Internet

Synagogues Get Their Own (Scape)Goat

09/23/2014 - 20:00
Staff Writer

When Sarah Lefton first came up with the pre-Yom Kippur app eScapegoat, she thought it would be a cute way to bring awareness to the Leviticus story behind the ritual of atonement.

eScapegoat app offers an online way to do repentance for the High Holy Days.

As Online Anti-Semitism Grows, So Do Efforts To Counter It

08/18/2014 - 20:00

Berlin - It’s been 17 years since Suzette Bronkhorst co-founded the Dutch Complaints Bureau for Discrimination on the Internet, but she said she doesn’t remember the level of anti-Semitic speech on social media platforms ever being this high.

Abe Foxman's New Book

Quote Source: 

"Words of hate can easily turn into acts of hate."

E-Rate Program Dogged By Concerns

Government regulators see ‘non-compliance’ among some Jewish schools but no fraud charges.

02/21/2013 - 19:00

Editor's Note: This is the third in a three-part series. For the other articles go here and here.

Nine years ago, Thomas Cline traveled from Washington, D.C., to Brooklyn to tour seven buildings occupied by the United Talmudical Academy.

Computer Corner in Williamsburg is one of the largest E-rate service providers to hareidi schools. Michael Datikash/JW

How Do Haredi Schools Get All That Money?

Service providers haul in millions in tech funds for schools and libraries, but some don’t even have websites.

02/18/2013 - 19:00

Editor's Note: This is second in a three-part series. The first article is here, and the third is here.

From the outside, Computer Corner does not look like a technology business handling million-dollar technology contracts.

Students at a charedi yeshiva in Brooklyn. Michael Datikash/JW

Part I: Haredi Schools Reap Millions In Federal Tech Funds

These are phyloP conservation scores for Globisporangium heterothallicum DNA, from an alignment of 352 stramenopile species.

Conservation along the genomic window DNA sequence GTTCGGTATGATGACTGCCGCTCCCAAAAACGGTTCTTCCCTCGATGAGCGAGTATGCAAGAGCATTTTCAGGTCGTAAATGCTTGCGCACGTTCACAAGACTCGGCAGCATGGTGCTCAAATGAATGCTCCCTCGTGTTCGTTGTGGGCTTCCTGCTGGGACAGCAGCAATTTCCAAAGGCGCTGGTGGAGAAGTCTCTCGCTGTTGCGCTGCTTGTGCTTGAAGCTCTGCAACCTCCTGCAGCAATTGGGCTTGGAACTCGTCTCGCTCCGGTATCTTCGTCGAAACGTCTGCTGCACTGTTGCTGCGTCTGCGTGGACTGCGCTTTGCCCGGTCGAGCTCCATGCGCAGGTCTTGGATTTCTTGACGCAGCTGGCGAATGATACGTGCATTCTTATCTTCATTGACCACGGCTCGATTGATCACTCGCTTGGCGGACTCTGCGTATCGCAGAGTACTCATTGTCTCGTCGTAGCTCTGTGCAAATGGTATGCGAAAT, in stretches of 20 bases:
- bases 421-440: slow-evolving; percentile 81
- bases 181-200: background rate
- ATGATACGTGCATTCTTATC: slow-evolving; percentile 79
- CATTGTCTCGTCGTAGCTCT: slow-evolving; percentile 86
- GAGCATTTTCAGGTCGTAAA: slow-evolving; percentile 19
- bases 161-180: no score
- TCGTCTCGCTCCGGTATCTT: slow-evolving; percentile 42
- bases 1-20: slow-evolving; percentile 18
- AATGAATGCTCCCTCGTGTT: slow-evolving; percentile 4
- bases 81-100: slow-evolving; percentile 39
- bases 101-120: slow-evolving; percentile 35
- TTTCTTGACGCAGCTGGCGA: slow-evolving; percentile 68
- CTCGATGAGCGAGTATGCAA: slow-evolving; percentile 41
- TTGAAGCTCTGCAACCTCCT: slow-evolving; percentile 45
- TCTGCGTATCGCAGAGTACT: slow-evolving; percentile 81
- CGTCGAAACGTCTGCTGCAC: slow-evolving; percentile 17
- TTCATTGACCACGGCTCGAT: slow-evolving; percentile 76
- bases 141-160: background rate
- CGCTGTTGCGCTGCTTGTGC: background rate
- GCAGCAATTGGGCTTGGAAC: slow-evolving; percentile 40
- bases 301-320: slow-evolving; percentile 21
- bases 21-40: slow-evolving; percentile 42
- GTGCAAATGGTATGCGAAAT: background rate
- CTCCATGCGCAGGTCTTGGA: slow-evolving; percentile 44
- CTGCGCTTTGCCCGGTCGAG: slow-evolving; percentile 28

How does a community that rails against the Web pull in $30 million in one year for its schools from the E-rate program?

02/14/2013 - 19:00

Editor's Note: This article is the first of three parts. Click for part 2. Click for part 3.

At Yeshivat Avir Yakov, an all-boys school in the chasidic enclave of New Square in New York’s Rockland County, students spend the vast majority of their long school days studying religious texts in spartan classrooms furnished only with battered wooden benches and desks. Unlike their counterparts in public or private schools outside the chasidic community, the boys at Avir Yakov do not have access to the Internet or computers in their school because chasidic leaders view the Internet as a corrupting force capable of undermining their way of life.

Students at a charedi yeshiva in Brooklyn. Michael Datikash/JW

NoahPozner.com - Exploiting A Tragedy

When the names of the victims of the Sandy Hook Elementary School tragedy in Newtown, Connecticut were announced, Jewish media outlets immediately published articles about the youngest victim Noah Pozner, the 6-year-old who was laid to rest earlier this week in a traditional Jewish funeral.

Noah Pozner was the youngest of the 1st grade victims at the Sandy Hook Elementary School shooting.

Finding Religion Online

Ever since the old AmericaOnline, people have used the Internet as a way to learn more about religion and to engage with likeminded co-religionists. The Senior Religion Editor of Huffington Post, Paul Raushenbush, published an interesting article about the search for religion on the Web. He writes that "Religion is one of the hottest areas of the Internet because religion is one of the most intense and contested arenas of human relations and ideas." He's right.

The Web is the first place many people look to learn more about religion

Checking Your E-Mule on a Donkey In Israel

Back in December 2004, I wrote about my technology experience at the Mamshit Camel Ranch, a Bedouin village in Israel. I explained how funny it was to be at a Bedouin village that appeared to be authentically rustic to the Birthright Israel participants I was chaperoning, but behind-the-scenes the place was equipped with the latest technology.

Tourists at Kfar Kedem in Israel will now have WiFi access while riding donkeys

Ultra-Orthodox are Correct About the Dangers of the Internet

When I first heard that a rally was planned for Haredi (ultra-Orthodox) Jews to protest the Internet, I didn’t think it would attract much attention. After all, the Internet has long been under attack in Haredi communities and their rabbinic leaders have forbidden it in the past.

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